New Delhi, Oct 3 (Agencies): High court on Thursday expressed its displeasure over the time taken by the Delhi government’s forensic laboratory to examine criminal evidence cases.

A bench of Chief Justice NV Ramana and Justice Manmohan said, “if the forensic labtakes years to examine a case and send a report, how do you expect the courts to dispose of the criminal case.”

The court’s observation came after Delhi Government, through an affidavit, said that the only state-run Forensic Science Laboratory (FSL) in the city, at Rohini, gets a large number of cases for examination, leading to backlogs.

“In view of pendency of case exhibits, at present a case for examination comes in two years in Chemistry division, three-four years in DNA division and five years in documentation,” the affidavit explained.

According to the affidavit, as of August 31, 2013, a total of 10,332 cases are pending although manpower, space and other infrastructure had not increased commensurately.

Further, the government said it had decided to establish three regional FSLs in view of the large number of cases, but DDA is yet to sanction the land.

The bench, which had taken suo motu cognisance in the Dec. 16 Delhi gang-rape incident, asked Lt Governor (LG), who is the Chairman of DDA, to hold a meeting with the departments concerned to address the issue with land as also the other shortcomings.

Meanwhile, the court also expressed its anguish at the thin presence of women personnel in the police force.

“Knowing well what incidents are happening in the city, at least 50 per cent of the posts should be filled by women personnel. To reach 30 per cent reservation for women, it will take 10 years,” the bench said in reference to a police report giving details of the total number of personnel in the force.

Appearing for the police, Special Public Prosecutor Dayan Krishnan admitted that the ratio of the men to women in Delhi Police was less than six per cent.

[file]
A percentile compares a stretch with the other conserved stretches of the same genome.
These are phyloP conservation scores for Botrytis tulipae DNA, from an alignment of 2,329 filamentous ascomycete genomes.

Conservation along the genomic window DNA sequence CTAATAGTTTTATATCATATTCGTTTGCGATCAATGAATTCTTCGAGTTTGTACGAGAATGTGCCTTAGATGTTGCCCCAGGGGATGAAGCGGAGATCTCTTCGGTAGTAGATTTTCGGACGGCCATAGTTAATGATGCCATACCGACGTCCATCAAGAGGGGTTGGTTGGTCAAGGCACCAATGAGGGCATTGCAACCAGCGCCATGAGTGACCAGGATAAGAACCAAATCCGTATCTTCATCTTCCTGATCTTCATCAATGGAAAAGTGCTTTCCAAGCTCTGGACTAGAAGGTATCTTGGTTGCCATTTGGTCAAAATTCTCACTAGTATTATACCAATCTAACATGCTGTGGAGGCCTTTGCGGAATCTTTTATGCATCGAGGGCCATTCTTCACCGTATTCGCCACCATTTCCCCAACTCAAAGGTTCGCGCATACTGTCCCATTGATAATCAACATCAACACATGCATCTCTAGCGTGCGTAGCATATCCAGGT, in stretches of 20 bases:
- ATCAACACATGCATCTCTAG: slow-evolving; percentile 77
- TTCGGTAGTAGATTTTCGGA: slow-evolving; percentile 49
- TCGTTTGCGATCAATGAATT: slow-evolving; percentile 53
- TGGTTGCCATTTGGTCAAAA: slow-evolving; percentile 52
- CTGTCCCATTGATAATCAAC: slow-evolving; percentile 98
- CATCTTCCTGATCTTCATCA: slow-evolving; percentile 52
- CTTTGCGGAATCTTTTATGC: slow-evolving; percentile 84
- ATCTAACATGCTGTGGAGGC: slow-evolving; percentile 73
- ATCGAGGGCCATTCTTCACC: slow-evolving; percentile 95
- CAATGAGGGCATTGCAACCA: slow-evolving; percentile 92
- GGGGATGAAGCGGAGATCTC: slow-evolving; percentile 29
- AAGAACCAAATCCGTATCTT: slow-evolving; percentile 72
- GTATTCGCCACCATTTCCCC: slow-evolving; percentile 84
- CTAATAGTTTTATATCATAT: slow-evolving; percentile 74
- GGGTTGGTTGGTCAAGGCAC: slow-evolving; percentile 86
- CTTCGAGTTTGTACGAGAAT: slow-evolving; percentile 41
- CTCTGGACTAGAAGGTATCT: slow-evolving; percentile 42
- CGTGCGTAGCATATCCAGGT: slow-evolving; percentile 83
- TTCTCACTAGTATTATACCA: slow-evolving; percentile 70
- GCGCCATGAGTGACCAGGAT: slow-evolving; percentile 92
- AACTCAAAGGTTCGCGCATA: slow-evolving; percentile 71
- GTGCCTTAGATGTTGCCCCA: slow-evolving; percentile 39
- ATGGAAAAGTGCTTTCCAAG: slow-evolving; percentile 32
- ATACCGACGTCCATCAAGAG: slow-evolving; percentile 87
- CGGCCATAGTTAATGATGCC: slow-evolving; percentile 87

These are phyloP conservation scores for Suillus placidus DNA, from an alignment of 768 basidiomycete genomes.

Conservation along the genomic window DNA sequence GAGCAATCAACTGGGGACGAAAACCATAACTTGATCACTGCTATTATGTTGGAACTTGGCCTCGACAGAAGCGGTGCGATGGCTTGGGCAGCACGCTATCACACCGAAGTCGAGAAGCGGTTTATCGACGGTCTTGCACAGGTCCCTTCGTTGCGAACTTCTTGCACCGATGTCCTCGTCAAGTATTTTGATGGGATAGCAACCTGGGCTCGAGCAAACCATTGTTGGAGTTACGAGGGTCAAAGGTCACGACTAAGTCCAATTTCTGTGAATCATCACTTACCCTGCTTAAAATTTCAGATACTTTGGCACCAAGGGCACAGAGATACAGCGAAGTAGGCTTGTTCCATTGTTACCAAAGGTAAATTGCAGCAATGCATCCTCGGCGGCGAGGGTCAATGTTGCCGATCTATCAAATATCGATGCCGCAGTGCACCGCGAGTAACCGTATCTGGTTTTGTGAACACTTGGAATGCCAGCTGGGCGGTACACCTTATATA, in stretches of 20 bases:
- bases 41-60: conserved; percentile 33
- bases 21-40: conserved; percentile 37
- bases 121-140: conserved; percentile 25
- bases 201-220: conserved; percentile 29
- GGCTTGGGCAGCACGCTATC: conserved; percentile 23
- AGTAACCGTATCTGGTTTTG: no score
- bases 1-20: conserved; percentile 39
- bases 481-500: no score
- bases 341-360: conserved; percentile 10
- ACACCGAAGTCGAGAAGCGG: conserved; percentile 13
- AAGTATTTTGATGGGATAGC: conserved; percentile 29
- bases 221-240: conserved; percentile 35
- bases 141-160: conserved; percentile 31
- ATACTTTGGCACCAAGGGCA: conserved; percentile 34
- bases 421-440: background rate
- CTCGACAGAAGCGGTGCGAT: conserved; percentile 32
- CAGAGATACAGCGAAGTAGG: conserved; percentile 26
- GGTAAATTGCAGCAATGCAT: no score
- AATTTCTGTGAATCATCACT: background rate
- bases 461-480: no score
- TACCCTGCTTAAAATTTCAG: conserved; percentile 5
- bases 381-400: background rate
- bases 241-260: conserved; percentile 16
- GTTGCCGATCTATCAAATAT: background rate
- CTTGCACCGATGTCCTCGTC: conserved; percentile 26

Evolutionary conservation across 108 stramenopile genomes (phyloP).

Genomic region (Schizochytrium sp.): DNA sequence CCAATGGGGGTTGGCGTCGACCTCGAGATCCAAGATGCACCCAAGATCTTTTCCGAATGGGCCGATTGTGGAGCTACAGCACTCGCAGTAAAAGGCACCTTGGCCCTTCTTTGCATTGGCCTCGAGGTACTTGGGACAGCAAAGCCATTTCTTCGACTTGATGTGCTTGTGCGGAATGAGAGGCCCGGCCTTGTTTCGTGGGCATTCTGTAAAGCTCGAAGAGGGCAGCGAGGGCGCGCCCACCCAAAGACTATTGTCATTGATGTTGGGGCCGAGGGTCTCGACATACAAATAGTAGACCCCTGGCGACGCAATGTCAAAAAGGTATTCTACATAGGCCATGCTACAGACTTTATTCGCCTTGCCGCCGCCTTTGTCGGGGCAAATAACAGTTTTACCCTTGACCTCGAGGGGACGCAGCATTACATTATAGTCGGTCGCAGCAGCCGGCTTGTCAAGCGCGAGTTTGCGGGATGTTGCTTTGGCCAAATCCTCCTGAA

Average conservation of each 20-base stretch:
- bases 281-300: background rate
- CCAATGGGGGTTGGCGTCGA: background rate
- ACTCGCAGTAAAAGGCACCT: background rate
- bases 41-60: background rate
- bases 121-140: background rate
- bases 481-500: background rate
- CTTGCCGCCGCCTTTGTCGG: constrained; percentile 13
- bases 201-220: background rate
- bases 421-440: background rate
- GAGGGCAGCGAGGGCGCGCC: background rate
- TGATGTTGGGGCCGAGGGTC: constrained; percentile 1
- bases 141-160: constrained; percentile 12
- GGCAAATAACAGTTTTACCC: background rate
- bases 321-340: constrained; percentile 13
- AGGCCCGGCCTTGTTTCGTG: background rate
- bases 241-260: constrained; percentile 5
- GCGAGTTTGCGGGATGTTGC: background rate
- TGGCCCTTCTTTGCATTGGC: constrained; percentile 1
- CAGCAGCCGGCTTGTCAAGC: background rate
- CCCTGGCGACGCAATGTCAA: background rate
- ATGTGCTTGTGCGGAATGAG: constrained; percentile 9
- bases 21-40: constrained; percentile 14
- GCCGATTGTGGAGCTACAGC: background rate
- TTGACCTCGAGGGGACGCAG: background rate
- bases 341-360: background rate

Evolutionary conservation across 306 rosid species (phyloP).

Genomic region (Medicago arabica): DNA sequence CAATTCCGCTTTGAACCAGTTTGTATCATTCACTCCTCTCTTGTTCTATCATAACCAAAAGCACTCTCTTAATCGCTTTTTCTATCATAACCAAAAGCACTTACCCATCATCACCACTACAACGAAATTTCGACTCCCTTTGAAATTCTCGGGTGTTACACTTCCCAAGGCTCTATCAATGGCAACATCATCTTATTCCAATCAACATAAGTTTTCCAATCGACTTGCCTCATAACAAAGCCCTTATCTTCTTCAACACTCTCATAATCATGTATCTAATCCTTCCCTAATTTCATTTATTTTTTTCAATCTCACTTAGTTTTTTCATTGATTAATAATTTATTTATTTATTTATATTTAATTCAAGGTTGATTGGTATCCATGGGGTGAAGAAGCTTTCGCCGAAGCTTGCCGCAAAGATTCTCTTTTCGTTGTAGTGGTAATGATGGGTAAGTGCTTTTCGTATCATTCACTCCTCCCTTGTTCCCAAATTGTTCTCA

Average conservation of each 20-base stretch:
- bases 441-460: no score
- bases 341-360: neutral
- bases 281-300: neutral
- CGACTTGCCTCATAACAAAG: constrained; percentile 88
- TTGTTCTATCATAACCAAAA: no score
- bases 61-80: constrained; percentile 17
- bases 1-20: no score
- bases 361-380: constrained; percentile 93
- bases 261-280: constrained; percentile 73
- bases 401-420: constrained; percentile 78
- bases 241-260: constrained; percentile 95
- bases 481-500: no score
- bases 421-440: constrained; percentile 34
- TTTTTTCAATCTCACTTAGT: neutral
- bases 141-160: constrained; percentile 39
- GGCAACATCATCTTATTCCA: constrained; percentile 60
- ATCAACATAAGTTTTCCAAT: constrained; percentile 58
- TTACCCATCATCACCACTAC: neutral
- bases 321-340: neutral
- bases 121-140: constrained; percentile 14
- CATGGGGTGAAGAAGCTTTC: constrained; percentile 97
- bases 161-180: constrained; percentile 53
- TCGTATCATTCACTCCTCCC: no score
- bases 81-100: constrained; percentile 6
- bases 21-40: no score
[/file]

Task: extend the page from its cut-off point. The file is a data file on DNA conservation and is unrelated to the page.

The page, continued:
The court also directed the Centre to apprise it about the steps taken to sensitise the public on issues related to women’s safety.

Earlier, the court had asked police to file an affidavit disclosing the number of vacancies of Assistant Sub-Inspector (ASI), Sub-Inspector and Inspector-rank, including the number of women personnel, in the force.

The court had also asked the Centre and Delhi government to file affidavits enumerating the number of forensic laboratories in the city and the time taken by them in completing reports in each case.

On Dec. 16 last year, a 23-year-old paramedical student was gang-raped by six persons on a moving bus.

Of the six, four were awarded death penalties by a special fast track court on Sept. 13 for offences including murder and gang-rape of the victim.

Proceedings against main accused Ram Singh were abated after he was found dead in his prison cell in March and the juvenile accused in the case was sentenced to three years in reformation home by the juvenile justice board.

The court had earlier decided to monitor issues related to women’s safety in the national capital. It had suggested that police come out with a GPS system to track the location of suspected vehicles and asked it to take help from Infosys or TCS for developing the software.

Further, the court had asked the state government and health department to issue a directive for all hospitals, including the private ones, to attend to trauma patients in the city.

It had said that no hospital can turn down a patient who needed immediate medical attention especially in rape or accident cases.

The Dec. 16 incident had sparked nation-wide outrage. The victim succumbed to her injuries at a Singapore hospital on Dec. 29.


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